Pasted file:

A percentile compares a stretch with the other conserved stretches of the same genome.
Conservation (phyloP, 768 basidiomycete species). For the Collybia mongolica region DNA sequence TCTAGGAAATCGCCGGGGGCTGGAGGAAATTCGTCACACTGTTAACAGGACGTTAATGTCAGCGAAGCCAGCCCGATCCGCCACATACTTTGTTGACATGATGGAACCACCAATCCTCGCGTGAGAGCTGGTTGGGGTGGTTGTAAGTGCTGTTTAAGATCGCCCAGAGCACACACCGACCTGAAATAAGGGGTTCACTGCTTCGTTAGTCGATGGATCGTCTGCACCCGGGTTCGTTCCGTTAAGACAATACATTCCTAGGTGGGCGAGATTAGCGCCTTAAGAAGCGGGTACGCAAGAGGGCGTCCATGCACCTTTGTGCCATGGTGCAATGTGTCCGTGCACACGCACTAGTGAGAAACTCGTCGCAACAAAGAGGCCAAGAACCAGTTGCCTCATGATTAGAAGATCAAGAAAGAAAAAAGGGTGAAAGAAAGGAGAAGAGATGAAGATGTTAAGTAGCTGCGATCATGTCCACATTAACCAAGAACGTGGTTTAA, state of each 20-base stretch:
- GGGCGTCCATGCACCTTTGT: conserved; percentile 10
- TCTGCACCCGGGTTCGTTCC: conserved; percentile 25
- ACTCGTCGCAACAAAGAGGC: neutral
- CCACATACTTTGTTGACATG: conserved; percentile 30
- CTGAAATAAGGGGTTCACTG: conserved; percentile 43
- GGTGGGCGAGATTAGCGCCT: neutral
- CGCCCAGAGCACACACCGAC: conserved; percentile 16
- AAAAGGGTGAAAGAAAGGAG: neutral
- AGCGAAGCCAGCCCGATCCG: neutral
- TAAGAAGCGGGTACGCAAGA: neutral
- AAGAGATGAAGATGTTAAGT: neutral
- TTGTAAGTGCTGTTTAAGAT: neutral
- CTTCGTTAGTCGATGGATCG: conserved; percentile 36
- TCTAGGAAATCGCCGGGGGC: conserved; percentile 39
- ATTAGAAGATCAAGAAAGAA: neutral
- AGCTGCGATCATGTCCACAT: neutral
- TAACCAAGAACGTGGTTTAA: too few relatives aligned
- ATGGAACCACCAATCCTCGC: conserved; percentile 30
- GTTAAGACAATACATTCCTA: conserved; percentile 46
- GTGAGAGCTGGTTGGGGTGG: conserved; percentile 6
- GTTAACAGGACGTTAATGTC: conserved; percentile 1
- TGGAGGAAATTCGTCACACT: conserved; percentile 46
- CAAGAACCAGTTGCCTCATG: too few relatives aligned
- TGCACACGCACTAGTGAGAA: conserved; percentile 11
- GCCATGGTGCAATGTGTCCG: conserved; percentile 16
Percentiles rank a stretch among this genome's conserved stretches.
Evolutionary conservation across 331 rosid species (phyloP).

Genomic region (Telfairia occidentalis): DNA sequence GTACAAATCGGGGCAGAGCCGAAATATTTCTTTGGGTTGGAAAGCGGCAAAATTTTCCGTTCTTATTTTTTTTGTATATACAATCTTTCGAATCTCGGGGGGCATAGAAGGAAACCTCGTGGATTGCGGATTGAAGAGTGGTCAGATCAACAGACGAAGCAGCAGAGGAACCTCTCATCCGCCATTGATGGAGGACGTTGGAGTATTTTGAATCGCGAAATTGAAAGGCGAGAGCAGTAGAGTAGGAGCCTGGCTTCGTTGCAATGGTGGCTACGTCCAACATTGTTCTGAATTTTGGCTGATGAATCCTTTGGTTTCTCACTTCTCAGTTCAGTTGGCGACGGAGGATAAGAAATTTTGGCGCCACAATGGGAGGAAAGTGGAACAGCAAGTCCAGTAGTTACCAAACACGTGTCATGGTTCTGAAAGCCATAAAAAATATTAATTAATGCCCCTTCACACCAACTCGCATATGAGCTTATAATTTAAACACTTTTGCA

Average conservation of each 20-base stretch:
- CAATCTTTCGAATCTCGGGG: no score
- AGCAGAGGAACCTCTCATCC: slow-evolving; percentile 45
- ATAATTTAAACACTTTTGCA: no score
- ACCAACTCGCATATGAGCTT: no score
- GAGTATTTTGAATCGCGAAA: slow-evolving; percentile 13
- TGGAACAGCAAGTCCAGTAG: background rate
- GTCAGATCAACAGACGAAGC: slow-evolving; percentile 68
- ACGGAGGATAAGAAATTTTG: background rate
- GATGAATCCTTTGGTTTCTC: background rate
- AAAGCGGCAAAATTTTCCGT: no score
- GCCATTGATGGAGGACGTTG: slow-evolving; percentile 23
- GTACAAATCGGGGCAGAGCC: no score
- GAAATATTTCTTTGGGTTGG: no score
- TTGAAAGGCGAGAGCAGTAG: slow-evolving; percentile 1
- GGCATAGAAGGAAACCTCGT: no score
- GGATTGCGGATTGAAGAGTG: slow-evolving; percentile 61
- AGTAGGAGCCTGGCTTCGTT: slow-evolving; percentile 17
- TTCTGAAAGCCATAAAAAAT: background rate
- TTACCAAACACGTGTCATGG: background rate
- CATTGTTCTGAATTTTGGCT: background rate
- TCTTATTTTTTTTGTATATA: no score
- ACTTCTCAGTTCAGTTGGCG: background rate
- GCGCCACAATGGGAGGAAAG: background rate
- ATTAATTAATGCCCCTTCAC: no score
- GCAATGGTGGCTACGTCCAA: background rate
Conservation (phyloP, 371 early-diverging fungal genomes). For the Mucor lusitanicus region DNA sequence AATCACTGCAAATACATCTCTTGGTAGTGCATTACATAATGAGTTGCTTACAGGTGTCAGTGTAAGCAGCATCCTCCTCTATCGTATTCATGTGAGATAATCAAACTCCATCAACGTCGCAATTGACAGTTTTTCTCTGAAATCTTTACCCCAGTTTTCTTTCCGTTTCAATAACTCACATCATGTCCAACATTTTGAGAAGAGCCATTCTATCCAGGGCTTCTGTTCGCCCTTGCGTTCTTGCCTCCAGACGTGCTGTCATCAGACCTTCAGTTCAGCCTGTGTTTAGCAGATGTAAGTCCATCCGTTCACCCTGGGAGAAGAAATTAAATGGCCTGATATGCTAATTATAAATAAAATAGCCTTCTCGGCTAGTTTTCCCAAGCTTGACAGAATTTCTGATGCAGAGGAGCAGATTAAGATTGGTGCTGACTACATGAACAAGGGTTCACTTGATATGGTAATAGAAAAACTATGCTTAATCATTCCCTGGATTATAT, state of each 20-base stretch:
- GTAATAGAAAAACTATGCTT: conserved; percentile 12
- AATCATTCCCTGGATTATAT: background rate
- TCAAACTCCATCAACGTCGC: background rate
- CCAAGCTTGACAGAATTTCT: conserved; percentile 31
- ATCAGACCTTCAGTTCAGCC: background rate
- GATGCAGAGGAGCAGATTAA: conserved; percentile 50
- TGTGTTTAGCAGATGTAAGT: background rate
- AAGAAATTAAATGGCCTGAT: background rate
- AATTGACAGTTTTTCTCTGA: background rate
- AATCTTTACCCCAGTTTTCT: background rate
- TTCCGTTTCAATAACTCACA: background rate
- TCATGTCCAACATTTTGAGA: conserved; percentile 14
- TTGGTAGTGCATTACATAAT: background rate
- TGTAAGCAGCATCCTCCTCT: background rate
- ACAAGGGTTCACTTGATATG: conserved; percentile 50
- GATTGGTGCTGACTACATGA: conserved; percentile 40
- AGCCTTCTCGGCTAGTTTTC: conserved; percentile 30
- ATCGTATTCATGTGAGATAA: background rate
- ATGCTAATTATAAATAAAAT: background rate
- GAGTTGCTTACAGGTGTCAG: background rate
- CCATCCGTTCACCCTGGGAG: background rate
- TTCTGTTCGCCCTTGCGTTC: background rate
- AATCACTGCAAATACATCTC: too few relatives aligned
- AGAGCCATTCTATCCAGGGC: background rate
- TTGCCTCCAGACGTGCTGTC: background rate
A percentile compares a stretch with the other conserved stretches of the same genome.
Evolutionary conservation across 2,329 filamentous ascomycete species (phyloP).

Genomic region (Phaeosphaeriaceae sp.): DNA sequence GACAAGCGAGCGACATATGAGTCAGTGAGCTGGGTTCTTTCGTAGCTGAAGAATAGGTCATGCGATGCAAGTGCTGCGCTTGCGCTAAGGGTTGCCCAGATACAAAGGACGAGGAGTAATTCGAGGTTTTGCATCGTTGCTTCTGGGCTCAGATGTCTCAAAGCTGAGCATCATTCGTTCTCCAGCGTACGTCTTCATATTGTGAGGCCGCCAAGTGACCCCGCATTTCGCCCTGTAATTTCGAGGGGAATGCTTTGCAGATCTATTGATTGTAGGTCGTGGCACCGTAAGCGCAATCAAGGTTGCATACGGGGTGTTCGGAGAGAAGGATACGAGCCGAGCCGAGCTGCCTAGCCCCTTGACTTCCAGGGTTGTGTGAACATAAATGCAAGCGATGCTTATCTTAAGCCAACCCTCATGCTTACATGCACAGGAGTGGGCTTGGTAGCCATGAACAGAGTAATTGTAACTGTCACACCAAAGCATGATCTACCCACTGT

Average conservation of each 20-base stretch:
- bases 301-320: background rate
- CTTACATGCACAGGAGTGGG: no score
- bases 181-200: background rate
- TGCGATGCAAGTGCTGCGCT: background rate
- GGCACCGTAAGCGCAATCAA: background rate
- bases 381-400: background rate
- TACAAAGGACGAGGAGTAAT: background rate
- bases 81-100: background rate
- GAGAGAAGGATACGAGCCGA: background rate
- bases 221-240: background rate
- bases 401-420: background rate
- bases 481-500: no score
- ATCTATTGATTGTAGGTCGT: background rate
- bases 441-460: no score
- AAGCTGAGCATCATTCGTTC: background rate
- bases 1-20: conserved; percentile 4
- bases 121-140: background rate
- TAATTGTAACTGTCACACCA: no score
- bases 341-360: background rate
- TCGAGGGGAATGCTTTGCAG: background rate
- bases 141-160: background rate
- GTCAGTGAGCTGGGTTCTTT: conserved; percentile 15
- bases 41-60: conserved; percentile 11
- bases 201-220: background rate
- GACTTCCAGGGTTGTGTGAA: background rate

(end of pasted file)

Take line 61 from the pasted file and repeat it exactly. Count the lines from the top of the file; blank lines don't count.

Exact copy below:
- CCAAGCTTGACAGAATTTCT: conserved; percentile 31